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Ukraine sentences captured Russian servicemen to 14 years

KIEV (Reuters) - A Ukrainian court on Monday sentenced two Russian soldiers captured last May to 14 years in prison for their involvement in the pro-Russian separatist conflict in eastern Ukraine.

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Russia denies sending troops to help the rebels and says Alexander Alexandrov and his commander, Captain Yevgeny Yerofeyev, had quit their special forces unit to take part in the fighting on their own initiative.

Ahead of the court session, Yerofeyev’s lawyer said the verdict was a foregone conclusion because of Ukraine’s wish to exchange the servicemen for Ukrainians detained in Russia, including pilot Nadezhda Savchenko.

Ukrainian President Petro Poroshenko later said he had talked with his Russian counterpart Vladimir Putin about the Russian soldiers and Savchenko.

“Ukraine calls on Russia to free Nadezhda Savchenko immediately,” Poroshenko was quoted as saying in a statement.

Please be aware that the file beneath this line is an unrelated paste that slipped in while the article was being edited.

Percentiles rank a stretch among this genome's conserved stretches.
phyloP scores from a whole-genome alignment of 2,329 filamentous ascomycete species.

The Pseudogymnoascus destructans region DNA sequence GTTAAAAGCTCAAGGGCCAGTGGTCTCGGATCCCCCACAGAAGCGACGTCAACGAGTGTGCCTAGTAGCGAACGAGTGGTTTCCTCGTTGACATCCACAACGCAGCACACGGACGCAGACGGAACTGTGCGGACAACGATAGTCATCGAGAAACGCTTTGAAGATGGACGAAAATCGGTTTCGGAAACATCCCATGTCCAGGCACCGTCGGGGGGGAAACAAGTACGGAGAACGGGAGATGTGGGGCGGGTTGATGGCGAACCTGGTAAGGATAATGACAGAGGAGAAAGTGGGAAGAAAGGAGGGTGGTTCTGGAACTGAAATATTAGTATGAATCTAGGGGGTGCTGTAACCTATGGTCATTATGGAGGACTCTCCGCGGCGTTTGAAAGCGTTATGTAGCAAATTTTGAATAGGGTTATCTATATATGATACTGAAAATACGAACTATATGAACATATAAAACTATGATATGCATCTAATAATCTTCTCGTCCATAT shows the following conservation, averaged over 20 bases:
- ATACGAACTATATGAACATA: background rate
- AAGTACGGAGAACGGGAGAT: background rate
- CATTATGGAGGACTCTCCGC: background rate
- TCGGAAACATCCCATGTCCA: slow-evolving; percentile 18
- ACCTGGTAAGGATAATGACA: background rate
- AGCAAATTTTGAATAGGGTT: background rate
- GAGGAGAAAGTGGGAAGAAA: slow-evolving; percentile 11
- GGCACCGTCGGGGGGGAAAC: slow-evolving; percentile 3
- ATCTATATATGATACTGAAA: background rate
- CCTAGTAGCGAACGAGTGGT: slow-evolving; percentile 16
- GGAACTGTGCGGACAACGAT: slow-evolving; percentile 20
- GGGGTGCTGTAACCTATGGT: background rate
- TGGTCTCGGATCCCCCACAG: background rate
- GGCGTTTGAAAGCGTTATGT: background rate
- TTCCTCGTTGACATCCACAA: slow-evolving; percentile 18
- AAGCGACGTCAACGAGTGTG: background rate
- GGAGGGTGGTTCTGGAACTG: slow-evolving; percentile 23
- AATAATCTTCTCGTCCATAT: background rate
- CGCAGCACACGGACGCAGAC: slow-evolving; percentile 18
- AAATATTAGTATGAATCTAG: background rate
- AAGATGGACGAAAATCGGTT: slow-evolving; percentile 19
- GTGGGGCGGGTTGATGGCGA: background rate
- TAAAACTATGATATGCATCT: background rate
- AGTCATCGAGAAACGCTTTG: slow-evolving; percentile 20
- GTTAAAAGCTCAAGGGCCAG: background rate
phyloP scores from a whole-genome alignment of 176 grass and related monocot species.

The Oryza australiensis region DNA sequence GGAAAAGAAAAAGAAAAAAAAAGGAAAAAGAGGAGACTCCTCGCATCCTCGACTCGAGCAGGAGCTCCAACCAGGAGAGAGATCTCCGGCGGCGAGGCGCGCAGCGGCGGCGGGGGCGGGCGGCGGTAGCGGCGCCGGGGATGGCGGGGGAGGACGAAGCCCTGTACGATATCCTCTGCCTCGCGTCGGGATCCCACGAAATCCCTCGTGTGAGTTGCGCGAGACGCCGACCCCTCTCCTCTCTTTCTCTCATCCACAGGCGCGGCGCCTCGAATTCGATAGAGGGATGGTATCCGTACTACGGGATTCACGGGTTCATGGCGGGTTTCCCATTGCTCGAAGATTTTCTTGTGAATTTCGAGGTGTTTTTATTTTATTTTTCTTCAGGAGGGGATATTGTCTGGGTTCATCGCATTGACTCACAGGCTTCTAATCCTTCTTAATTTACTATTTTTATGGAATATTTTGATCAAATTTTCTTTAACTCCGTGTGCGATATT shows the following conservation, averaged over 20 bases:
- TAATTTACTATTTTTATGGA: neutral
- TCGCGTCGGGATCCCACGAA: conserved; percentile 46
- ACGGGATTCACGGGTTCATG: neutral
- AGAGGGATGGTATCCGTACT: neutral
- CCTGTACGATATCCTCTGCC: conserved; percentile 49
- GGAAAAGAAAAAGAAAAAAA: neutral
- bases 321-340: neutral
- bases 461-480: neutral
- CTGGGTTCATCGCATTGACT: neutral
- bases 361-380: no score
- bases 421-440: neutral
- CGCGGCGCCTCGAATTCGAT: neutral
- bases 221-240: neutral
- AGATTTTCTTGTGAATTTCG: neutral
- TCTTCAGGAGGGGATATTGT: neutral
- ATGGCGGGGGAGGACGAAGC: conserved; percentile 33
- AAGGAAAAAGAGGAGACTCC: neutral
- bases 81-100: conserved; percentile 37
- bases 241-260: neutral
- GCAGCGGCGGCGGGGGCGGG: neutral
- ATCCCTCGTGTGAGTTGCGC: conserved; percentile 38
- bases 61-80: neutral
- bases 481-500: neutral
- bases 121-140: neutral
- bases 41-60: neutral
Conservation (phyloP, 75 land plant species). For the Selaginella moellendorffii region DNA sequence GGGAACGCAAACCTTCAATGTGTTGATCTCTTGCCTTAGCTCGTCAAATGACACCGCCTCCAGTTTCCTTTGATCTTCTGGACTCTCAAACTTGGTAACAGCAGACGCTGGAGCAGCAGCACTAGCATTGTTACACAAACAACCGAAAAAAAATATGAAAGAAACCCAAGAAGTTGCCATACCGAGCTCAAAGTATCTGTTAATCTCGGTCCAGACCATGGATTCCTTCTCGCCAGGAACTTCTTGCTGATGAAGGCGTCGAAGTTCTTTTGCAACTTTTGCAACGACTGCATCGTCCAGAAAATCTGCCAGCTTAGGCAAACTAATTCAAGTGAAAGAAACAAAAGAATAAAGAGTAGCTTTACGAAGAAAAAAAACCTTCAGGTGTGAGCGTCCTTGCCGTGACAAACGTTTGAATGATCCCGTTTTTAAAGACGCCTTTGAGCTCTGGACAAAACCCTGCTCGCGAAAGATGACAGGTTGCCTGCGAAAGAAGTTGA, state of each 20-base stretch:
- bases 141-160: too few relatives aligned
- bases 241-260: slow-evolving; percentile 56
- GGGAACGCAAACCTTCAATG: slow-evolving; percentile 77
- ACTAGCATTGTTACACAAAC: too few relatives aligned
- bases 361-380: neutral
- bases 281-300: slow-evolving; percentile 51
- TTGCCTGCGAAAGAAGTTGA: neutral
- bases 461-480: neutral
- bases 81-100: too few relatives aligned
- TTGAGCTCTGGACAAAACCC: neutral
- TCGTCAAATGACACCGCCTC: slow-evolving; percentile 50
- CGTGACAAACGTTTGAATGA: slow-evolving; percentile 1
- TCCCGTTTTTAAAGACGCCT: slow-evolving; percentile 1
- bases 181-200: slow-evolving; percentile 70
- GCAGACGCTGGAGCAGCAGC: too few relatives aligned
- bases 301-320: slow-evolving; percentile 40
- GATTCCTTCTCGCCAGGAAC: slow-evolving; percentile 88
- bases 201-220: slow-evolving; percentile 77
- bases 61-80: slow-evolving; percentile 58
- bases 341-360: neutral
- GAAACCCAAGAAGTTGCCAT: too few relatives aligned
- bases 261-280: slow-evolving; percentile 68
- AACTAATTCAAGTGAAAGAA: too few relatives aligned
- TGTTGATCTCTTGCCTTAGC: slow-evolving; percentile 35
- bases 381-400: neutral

The soldiers, who have found themselves pawns in the most tense confrontation between Moscow and the West since the Cold War, were found guilty of preparing an “act of terror” and illegally crossing into occupied Ukrainian territory, among other charges.

Their lawyers said they had not yet decided whether to appeal the verdict.

Their conviction follows the sentencing of Savchenko to 22 years in a Russian prison in March, a verdict the United States called a “blatant disregard for the principles of justice”.

Savchenko, 34, found guilty of involvement in the killing of two Russian journalists during the separatist conflict, has become a symbol of the deep division between the one-time allies following Ukraine’s pivot towards Europe.

She is a national hero in Ukraine, but many in Russia see her as a Ukrainian nationalist with the blood of civilians on her hands.

Putin and Poroshenko agreed that Ukraine’s Consul General in Rostov-on-Don would be granted access to Savchenko soon, the Kremlin said.

Reporting by Natalia Zinets and Alexei Kalmykov; Additional reporting by Pavel Polityuk; Writing by Alessandra Prentice; Editing by Angus MacSwan and John Stonestreet